Intrahepatic cholestasis of pregnancyBMJ 1994; 309 doi: https://doi.org/10.1136/bmj.309.6964.1243 (Published 12 November 1994) Cite this as: BMJ 1994;309:1243
- E A Fagan
Intrahepatic cholestasis of pregnancy is one of the few disorders that adversely affect maternal wellbeing and fetal outcome. Early diagnosis and timely intervention can reduce perinatal mortality.
The condition is the most common liver disorder peculiar to pregnancy and is second to viral hepatitis as a cause of jaundice in the third trimester. It is rarely reported except in Chile, Bolivia, Scandinavia, and China.1 Its true incidence and range are unknown. Generalised pruritus, mild jaundice, and intrahepatic cholestasis in late pregnancy were reported by Ahlfeld in 18832 and later by Eppinger3 and Thorling.4 Svanborg also described fatigue and mild abdominal pain and suggested that the condition resolved rapidly after birth but tended to recur in successive pregnancies.5 Pruritus typically develops after 20 weeks of pregnancy; is prominent on the arms, legs, and trunk; and progresses until delivery. Jaundice may develop two to four weeks later without progressing.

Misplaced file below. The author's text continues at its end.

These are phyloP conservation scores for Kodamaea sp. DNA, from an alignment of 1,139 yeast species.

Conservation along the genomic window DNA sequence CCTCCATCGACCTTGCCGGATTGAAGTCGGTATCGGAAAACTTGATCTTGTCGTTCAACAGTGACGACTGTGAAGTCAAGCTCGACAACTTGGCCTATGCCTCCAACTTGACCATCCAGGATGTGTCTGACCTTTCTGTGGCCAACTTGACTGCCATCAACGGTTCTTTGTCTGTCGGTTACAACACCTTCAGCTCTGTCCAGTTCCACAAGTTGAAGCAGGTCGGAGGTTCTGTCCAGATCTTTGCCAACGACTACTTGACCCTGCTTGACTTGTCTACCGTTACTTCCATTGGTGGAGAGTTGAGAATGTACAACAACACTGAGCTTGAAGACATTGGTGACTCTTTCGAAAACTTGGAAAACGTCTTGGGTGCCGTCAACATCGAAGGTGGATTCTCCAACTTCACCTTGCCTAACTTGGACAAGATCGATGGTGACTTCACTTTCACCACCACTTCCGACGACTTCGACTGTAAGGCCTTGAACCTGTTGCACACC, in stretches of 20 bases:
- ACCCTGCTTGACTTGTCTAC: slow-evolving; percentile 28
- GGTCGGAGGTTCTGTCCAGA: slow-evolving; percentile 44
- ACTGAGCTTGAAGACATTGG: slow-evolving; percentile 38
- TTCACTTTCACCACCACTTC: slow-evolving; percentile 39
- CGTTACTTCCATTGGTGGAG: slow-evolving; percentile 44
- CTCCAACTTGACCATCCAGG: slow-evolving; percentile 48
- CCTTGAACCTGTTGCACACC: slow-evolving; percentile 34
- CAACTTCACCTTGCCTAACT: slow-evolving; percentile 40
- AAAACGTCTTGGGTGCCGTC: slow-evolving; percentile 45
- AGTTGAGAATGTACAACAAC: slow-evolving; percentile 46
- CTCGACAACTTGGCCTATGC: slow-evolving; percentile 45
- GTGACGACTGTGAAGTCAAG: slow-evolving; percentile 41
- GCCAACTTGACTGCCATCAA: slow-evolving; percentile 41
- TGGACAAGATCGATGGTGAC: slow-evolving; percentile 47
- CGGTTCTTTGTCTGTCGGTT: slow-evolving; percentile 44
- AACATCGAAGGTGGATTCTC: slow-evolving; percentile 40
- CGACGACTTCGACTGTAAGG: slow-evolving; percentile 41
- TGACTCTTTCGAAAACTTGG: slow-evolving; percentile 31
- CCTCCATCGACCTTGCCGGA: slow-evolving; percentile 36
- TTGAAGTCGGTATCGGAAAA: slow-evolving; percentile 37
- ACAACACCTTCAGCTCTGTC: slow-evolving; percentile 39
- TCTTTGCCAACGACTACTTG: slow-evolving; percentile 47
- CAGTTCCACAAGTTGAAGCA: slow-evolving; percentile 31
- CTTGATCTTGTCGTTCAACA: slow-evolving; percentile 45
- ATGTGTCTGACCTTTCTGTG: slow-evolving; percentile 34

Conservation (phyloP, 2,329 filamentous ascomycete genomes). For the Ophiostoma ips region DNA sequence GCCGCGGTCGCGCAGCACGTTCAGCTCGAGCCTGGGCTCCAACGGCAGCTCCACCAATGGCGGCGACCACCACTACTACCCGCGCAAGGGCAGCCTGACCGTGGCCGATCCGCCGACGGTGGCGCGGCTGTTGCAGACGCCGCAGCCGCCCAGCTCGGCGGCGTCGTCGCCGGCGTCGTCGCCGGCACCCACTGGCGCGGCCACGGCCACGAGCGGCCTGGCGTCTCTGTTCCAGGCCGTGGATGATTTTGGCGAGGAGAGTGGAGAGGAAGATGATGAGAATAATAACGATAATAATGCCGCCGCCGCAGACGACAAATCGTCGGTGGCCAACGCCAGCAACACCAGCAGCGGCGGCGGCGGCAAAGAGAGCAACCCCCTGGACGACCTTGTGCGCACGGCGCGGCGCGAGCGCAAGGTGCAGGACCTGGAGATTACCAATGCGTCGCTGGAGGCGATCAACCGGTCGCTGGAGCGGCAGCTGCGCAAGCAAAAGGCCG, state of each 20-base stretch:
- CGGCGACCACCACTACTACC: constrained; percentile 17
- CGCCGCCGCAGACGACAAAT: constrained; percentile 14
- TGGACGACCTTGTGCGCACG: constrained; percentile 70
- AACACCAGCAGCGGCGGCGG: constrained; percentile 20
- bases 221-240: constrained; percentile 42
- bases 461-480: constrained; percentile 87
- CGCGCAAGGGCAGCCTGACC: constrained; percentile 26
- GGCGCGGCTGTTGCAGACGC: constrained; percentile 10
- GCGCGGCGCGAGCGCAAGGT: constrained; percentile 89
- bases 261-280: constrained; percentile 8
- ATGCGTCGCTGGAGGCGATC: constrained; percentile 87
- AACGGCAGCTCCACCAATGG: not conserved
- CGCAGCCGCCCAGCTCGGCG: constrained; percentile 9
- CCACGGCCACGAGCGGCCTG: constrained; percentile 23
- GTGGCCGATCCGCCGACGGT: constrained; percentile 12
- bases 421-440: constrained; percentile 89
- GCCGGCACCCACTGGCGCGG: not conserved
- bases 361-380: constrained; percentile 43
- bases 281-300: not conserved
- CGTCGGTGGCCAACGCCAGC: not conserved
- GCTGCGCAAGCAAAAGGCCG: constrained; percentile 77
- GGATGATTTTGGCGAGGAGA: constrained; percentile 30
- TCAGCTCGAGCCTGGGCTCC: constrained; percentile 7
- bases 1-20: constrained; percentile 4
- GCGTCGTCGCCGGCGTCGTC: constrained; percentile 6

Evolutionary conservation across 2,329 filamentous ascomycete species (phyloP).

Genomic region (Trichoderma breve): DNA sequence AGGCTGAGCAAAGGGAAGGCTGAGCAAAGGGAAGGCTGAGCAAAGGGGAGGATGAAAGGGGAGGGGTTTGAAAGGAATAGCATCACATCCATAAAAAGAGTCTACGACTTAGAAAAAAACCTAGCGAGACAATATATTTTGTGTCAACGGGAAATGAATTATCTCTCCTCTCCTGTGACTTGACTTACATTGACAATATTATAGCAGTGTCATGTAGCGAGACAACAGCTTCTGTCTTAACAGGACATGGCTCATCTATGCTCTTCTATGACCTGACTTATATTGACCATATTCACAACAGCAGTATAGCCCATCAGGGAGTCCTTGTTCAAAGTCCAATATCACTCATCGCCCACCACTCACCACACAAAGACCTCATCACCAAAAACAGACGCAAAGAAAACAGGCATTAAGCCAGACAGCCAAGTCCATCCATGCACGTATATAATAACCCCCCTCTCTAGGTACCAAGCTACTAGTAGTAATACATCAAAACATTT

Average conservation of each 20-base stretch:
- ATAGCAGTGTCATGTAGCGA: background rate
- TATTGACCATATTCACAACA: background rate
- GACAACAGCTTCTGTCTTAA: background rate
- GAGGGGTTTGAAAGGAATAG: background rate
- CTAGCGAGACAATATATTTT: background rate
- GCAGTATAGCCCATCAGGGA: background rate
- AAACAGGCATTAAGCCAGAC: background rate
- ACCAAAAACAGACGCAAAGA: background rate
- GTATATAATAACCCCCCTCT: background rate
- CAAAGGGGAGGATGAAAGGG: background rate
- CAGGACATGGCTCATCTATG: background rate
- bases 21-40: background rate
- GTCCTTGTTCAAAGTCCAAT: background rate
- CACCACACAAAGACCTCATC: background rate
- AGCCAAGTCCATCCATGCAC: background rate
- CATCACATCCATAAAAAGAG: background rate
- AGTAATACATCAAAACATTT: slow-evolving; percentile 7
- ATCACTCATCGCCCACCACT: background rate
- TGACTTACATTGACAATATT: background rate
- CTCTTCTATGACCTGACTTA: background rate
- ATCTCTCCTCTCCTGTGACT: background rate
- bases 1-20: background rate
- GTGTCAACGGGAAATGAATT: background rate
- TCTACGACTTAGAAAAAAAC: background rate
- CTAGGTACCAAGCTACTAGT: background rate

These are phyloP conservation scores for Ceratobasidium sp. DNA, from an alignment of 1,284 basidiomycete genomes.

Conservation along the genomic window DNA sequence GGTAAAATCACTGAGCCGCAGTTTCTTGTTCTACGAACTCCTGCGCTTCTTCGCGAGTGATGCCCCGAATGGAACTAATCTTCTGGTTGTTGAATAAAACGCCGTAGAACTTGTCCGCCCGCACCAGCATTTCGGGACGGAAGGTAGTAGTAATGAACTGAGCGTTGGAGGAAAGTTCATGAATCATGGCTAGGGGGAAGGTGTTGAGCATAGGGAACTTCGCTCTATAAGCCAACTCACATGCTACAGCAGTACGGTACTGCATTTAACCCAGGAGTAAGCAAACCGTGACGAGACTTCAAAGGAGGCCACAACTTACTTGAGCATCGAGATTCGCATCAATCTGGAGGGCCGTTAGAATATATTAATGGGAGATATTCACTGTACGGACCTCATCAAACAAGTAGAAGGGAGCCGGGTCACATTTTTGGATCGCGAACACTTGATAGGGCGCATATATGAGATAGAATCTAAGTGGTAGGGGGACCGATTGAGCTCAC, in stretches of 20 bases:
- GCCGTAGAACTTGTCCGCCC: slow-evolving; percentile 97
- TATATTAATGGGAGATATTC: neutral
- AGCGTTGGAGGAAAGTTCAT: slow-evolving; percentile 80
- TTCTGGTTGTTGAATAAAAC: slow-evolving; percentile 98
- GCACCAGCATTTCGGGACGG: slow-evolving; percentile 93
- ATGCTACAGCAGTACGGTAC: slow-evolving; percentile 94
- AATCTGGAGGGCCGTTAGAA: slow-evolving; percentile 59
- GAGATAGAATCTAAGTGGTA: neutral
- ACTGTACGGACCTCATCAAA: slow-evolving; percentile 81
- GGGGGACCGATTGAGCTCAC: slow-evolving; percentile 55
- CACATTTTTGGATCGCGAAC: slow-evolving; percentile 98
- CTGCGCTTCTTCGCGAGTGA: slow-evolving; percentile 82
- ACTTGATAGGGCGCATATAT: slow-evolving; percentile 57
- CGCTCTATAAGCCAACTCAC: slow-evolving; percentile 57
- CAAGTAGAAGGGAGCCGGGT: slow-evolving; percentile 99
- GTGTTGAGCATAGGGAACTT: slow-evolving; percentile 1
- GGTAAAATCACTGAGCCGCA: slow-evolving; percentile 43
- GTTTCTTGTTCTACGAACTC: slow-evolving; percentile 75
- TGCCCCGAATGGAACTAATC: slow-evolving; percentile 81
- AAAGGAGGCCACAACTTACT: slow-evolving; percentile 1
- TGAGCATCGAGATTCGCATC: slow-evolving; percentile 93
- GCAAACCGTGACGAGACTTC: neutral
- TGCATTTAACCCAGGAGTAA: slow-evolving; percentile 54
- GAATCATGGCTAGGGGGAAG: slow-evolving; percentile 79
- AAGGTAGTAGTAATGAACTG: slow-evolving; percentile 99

The pathogenesis of intrahepatic cholestasis of pregnancy is unclear. Multiple factors probably interact with a genetic predisposition to alter the membrane composition of bile ducts and hepatocytes and increase their sensitivity to sex steroids. …
Log in using your username and password
Log in through your institution
Register for a free trial to thebmj.com to receive unlimited access to all content on thebmj.com for 14 days.
Sign up for a free trial